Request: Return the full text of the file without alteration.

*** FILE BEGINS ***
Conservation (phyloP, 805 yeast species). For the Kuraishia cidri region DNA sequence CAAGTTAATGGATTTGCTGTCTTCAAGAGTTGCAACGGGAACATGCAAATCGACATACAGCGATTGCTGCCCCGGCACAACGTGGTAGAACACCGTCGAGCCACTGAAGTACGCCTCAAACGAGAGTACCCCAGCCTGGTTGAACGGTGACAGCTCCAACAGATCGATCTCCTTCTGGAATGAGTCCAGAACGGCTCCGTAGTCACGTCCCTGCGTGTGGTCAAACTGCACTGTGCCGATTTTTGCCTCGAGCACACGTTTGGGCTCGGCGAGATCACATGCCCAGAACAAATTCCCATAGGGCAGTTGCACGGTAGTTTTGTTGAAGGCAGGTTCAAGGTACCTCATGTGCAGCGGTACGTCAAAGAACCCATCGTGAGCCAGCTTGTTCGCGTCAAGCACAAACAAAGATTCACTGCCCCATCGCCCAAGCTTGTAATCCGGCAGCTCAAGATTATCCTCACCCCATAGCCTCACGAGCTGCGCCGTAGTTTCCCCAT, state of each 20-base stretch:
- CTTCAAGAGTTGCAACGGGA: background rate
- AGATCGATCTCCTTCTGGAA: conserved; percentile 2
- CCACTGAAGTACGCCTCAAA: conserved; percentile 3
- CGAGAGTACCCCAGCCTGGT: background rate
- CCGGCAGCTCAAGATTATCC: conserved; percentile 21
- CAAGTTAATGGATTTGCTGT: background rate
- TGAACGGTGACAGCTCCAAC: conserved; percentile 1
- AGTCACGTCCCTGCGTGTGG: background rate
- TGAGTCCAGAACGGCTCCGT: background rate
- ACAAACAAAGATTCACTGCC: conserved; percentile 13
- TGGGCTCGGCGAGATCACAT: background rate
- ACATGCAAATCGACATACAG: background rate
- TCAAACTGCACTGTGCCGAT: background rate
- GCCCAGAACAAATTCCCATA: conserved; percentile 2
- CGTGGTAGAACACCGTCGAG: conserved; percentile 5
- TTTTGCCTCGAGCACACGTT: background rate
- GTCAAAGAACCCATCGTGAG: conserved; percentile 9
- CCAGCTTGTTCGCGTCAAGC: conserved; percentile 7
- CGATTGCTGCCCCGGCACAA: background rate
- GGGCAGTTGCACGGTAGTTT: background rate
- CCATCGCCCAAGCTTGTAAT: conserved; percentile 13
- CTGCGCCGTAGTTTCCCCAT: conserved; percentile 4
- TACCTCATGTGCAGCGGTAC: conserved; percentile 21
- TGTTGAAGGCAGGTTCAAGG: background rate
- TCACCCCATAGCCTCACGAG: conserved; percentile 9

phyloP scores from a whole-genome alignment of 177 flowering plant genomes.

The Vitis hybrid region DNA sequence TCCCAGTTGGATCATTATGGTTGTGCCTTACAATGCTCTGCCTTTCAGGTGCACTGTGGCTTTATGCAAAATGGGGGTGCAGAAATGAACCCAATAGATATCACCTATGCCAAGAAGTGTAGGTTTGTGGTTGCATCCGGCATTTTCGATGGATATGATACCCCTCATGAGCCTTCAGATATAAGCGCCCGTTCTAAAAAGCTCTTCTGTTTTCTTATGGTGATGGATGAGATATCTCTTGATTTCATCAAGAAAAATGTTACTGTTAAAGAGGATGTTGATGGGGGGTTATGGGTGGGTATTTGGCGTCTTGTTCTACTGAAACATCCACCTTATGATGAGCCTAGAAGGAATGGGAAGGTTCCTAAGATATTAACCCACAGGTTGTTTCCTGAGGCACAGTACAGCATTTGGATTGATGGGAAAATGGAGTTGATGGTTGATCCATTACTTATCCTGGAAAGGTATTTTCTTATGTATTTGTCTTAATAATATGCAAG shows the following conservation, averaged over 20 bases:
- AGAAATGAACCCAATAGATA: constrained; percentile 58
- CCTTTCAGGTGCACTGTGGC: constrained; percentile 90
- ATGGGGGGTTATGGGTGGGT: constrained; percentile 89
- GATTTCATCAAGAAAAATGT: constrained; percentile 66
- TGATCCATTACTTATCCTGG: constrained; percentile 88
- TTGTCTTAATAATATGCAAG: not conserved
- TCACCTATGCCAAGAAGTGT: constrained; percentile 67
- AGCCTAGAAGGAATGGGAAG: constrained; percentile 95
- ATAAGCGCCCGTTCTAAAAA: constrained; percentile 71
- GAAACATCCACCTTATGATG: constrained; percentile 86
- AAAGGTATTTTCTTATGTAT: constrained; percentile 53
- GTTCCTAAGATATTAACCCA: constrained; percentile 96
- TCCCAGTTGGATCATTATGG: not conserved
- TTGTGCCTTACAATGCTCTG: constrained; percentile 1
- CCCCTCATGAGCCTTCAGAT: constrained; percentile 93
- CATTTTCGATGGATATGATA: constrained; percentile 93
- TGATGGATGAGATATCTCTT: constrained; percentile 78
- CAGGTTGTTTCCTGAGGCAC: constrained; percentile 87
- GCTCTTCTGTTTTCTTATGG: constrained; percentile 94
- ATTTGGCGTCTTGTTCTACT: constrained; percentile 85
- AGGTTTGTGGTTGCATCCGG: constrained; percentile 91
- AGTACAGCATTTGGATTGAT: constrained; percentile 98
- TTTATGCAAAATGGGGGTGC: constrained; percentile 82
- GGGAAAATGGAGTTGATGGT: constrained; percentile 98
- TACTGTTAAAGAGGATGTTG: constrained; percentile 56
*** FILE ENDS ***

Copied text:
Conservation (phyloP, 805 yeast species). For the Kuraishia cidri region DNA sequence CAAGTTAATGGATTTGCTGTCTTCAAGAGTTGCAACGGGAACATGCAAATCGACATACAGCGATTGCTGCCCCGGCACAACGTGGTAGAACACCGTCGAGCCACTGAAGTACGCCTCAAACGAGAGTACCCCAGCCTGGTTGAACGGTGACAGCTCCAACAGATCGATCTCCTTCTGGAATGAGTCCAGAACGGCTCCGTAGTCACGTCCCTGCGTGTGGTCAAACTGCACTGTGCCGATTTTTGCCTCGAGCACACGTTTGGGCTCGGCGAGATCACATGCCCAGAACAAATTCCCATAGGGCAGTTGCACGGTAGTTTTGTTGAAGGCAGGTTCAAGGTACCTCATGTGCAGCGGTACGTCAAAGAACCCATCGTGAGCCAGCTTGTTCGCGTCAAGCACAAACAAAGATTCACTGCCCCATCGCCCAAGCTTGTAATCCGGCAGCTCAAGATTATCCTCACCCCATAGCCTCACGAGCTGCGCCGTAGTTTCCCCAT, state of each 20-base stretch:
- CTTCAAGAGTTGCAACGGGA: background rate
- AGATCGATCTCCTTCTGGAA: conserved; percentile 2
- CCACTGAAGTACGCCTCAAA: conserved; percentile 3
- CGAGAGTACCCCAGCCTGGT: background rate
- CCGGCAGCTCAAGATTATCC: conserved; percentile 21
- CAAGTTAATGGATTTGCTGT: background rate
- TGAACGGTGACAGCTCCAAC: conserved; percentile 1
- AGTCACGTCCCTGCGTGTGG: background rate
- TGAGTCCAGAACGGCTCCGT: background rate
- ACAAACAAAGATTCACTGCC: conserved; percentile 13
- TGGGCTCGGCGAGATCACAT: background rate
- ACATGCAAATCGACATACAG: background rate
- TCAAACTGCACTGTGCCGAT: background rate
- GCCCAGAACAAATTCCCATA: conserved; percentile 2
- CGTGGTAGAACACCGTCGAG: conserved; percentile 5
- TTTTGCCTCGAGCACACGTT: background rate
- GTCAAAGAACCCATCGTGAG: conserved; percentile 9
- CCAGCTTGTTCGCGTCAAGC: conserved; percentile 7
- CGATTGCTGCCCCGGCACAA: background rate
- GGGCAGTTGCACGGTAGTTT: background rate
- CCATCGCCCAAGCTTGTAAT: conserved; percentile 13
- CTGCGCCGTAGTTTCCCCAT: conserved; percentile 4
- TACCTCATGTGCAGCGGTAC: conserved; percentile 21
- TGTTGAAGGCAGGTTCAAGG: background rate
- TCACCCCATAGCCTCACGAG: conserved; percentile 9

phyloP scores from a whole-genome alignment of 177 flowering plant genomes.

The Vitis hybrid region DNA sequence TCCCAGTTGGATCATTATGGTTGTGCCTTACAATGCTCTGCCTTTCAGGTGCACTGTGGCTTTATGCAAAATGGGGGTGCAGAAATGAACCCAATAGATATCACCTATGCCAAGAAGTGTAGGTTTGTGGTTGCATCCGGCATTTTCGATGGATATGATACCCCTCATGAGCCTTCAGATATAAGCGCCCGTTCTAAAAAGCTCTTCTGTTTTCTTATGGTGATGGATGAGATATCTCTTGATTTCATCAAGAAAAATGTTACTGTTAAAGAGGATGTTGATGGGGGGTTATGGGTGGGTATTTGGCGTCTTGTTCTACTGAAACATCCACCTTATGATGAGCCTAGAAGGAATGGGAAGGTTCCTAAGATATTAACCCACAGGTTGTTTCCTGAGGCACAGTACAGCATTTGGATTGATGGGAAAATGGAGTTGATGGTTGATCCATTACTTATCCTGGAAAGGTATTTTCTTATGTATTTGTCTTAATAATATGCAAG shows the following conservation, averaged over 20 bases:
- AGAAATGAACCCAATAGATA: constrained; percentile 58
- CCTTTCAGGTGCACTGTGGC: constrained; percentile 90
- ATGGGGGGTTATGGGTGGGT: constrained; percentile 89
- GATTTCATCAAGAAAAATGT: constrained; percentile 66
- TGATCCATTACTTATCCTGG: constrained; percentile 88
- TTGTCTTAATAATATGCAAG: not conserved
- TCACCTATGCCAAGAAGTGT: constrained; percentile 67
- AGCCTAGAAGGAATGGGAAG: constrained; percentile 95
- ATAAGCGCCCGTTCTAAAAA: constrained; percentile 71
- GAAACATCCACCTTATGATG: constrained; percentile 86
- AAAGGTATTTTCTTATGTAT: constrained; percentile 53
- GTTCCTAAGATATTAACCCA: constrained; percentile 96
- TCCCAGTTGGATCATTATGG: not conserved
- TTGTGCCTTACAATGCTCTG: constrained; percentile 1
- CCCCTCATGAGCCTTCAGAT: constrained; percentile 93
- CATTTTCGATGGATATGATA: constrained; percentile 93
- TGATGGATGAGATATCTCTT: constrained; percentile 78
- CAGGTTGTTTCCTGAGGCAC: constrained; percentile 87
- GCTCTTCTGTTTTCTTATGG: constrained; percentile 94
- ATTTGGCGTCTTGTTCTACT: constrained; percentile 85
- AGGTTTGTGGTTGCATCCGG: constrained; percentile 91
- AGTACAGCATTTGGATTGAT: constrained; percentile 98
- TTTATGCAAAATGGGGGTGC: constrained; percentile 82
- GGGAAAATGGAGTTGATGGT: constrained; percentile 98
- TACTGTTAAAGAGGATGTTG: constrained; percentile 56